Krenek spielt auf?

The Composer's Datebook from American Public Media
Sunday, February 10, 2019

On today’s date in 1927, at the Neues Theater in Leipzig, a new opera had its premiere performance. It was entitled “Jonny spielt auf” or “Johnny Strikes Up the Band,” and was the work of a Viennese composer named Ernst Krenek. Ostensibly, it tells the story of a Negro jazz band leader named Jonny, who steals a valuable European violin, but in symbolic terms it deals with both the role of music in society and the conflict between the artistic traditions of the old and new worlds.

Krenek’s jazzy score was a tremendous success. In its first season it was produced at 42 opera houses, including the Metropolitan Opera in New York. By 1929 the libretto had been translated into 14 languages. Its overwhelming success made the opera’s “Jonny” a pop icon and household name and provided Krenek a comfortable cushion of financial security.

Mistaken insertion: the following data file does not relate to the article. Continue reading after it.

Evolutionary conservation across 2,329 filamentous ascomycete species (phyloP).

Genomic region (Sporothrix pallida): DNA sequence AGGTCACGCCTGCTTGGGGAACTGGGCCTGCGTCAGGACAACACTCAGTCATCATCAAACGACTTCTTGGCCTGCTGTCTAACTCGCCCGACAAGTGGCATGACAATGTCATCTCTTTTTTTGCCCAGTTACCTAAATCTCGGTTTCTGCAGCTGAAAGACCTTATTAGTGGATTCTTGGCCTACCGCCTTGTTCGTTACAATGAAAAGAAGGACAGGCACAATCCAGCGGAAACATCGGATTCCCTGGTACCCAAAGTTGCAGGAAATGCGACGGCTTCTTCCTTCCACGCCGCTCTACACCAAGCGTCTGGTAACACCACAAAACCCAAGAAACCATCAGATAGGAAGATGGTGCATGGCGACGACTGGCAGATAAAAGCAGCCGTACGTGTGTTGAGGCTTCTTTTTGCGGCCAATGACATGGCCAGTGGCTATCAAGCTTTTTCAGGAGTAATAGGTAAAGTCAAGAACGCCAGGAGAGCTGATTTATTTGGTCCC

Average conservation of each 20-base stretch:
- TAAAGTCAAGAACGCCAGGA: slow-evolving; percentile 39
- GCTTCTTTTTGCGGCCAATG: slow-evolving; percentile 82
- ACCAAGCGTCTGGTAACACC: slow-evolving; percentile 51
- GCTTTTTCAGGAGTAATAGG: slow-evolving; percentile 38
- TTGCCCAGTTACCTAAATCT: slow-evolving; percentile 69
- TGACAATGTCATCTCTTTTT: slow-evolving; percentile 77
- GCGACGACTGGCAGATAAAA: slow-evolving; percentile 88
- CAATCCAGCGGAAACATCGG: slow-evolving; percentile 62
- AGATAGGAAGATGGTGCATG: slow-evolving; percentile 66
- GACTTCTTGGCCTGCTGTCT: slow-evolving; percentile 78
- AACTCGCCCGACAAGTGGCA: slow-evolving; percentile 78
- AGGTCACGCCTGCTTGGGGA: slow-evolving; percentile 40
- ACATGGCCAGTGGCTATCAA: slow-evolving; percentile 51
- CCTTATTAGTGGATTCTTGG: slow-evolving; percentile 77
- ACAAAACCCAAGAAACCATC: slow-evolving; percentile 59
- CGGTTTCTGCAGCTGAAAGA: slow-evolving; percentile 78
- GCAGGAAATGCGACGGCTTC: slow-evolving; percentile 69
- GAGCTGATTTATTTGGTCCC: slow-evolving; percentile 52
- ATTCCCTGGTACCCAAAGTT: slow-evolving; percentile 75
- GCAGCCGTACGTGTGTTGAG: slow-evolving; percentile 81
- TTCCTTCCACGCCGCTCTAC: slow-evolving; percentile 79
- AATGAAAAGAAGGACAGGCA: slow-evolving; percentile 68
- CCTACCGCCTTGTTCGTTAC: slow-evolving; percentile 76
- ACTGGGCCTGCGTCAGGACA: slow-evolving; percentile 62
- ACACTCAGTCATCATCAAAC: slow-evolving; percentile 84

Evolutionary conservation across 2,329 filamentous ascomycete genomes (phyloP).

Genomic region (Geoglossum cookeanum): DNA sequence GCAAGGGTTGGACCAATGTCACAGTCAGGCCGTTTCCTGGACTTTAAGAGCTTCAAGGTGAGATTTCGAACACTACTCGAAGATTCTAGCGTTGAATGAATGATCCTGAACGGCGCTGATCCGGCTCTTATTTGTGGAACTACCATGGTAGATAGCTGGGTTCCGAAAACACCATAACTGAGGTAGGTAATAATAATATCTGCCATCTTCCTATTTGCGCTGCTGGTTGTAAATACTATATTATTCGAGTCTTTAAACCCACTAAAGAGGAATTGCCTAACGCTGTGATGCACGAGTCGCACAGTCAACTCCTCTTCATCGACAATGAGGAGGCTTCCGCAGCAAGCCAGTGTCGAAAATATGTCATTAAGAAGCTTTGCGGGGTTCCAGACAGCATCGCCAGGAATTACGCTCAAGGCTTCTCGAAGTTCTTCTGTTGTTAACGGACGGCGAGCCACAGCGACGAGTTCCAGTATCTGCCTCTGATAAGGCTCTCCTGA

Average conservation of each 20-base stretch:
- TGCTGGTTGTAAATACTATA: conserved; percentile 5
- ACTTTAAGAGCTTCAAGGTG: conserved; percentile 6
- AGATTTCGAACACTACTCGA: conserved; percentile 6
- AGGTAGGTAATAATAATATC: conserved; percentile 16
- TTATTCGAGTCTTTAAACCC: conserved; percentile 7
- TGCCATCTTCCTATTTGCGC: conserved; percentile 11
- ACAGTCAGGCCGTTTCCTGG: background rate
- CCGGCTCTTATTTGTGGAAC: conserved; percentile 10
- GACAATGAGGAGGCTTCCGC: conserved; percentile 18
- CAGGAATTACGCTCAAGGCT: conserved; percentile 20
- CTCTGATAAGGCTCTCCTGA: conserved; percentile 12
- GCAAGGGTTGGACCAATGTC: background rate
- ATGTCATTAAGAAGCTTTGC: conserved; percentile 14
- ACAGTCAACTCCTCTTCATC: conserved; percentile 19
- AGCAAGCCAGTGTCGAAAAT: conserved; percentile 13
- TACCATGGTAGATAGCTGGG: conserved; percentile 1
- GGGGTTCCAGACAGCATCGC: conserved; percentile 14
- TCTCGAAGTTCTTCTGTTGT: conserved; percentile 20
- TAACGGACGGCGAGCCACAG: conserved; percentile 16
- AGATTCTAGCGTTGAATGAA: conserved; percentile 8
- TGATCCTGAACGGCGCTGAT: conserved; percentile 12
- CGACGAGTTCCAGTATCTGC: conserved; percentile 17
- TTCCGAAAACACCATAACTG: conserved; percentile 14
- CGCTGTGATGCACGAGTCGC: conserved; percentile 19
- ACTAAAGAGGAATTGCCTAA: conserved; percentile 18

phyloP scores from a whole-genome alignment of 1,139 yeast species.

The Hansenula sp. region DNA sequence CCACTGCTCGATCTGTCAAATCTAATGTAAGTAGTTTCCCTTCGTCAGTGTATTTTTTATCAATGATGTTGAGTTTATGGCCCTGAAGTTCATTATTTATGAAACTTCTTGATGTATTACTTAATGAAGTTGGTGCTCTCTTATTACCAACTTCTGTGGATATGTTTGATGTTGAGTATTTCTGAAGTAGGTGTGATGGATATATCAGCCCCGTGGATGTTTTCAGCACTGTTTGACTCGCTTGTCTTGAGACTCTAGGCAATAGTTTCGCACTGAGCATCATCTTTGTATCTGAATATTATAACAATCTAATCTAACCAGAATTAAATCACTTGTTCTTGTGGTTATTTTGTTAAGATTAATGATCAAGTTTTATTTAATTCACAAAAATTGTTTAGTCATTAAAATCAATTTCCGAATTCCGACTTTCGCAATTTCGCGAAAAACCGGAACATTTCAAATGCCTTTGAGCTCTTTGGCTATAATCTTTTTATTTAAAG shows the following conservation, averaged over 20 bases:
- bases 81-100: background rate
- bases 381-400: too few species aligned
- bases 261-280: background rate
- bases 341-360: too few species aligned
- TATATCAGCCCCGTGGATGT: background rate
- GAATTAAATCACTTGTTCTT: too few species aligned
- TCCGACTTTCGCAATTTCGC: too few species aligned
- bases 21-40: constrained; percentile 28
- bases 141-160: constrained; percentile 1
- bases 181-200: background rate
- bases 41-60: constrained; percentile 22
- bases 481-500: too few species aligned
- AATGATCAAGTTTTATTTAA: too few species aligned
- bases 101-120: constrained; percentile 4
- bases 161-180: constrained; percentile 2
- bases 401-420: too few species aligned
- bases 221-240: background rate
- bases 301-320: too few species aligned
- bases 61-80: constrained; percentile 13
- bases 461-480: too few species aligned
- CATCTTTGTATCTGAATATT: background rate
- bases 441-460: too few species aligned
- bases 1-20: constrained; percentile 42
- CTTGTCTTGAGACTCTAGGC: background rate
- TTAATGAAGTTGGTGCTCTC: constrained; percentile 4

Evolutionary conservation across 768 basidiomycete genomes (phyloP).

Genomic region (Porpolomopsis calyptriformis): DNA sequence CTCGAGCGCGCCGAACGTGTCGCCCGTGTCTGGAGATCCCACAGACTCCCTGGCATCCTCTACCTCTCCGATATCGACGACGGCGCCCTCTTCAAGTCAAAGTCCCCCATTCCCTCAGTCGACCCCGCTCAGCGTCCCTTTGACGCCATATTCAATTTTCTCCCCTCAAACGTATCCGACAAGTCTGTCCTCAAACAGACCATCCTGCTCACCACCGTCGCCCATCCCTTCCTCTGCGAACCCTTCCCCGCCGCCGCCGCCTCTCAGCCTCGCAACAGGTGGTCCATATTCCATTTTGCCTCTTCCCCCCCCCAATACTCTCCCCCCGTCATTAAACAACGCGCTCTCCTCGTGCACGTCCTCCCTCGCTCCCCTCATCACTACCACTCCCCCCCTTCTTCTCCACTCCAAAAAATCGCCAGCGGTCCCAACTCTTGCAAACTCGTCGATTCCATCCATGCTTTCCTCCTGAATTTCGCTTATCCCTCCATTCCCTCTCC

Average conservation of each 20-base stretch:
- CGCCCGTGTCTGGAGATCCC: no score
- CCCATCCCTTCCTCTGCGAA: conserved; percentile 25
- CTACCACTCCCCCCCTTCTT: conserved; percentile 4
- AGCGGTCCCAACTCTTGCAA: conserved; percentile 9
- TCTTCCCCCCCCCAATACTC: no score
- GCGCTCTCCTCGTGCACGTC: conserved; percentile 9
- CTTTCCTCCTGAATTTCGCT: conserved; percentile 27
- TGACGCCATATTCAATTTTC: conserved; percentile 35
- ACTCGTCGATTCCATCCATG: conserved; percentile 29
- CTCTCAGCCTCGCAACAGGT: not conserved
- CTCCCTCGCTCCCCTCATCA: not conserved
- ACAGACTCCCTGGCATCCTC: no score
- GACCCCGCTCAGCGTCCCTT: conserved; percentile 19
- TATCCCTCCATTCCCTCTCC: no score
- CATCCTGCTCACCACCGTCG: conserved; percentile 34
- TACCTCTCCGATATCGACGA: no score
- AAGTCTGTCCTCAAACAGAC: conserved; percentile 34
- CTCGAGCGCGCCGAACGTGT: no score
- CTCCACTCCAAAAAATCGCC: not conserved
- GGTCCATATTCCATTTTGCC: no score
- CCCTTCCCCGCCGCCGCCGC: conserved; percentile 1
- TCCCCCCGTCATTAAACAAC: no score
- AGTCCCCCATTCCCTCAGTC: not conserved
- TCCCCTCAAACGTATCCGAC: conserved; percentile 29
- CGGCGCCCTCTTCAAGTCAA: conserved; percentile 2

When the Nazis came to power in Germany and Austria, however, Krenek’s security evaporated. For the Nazis, his opera was a prime example of what they termed “degenerate art,” and its composer wisely chose to emigrate to America, where he became a citizen in 1945. Krenek taught at Vassar College in Poughkeepsie and Hamline University in St. Paul before eventually settling in California, where he died in 1991 at the age of 91.

The music Krenek wrote during his long life covers a wide range of styles, but even though he composed twenty operas, five symphonies and four piano concertos, he remains best known as the creator of “Jonny” and his “jazz” opera from 1927.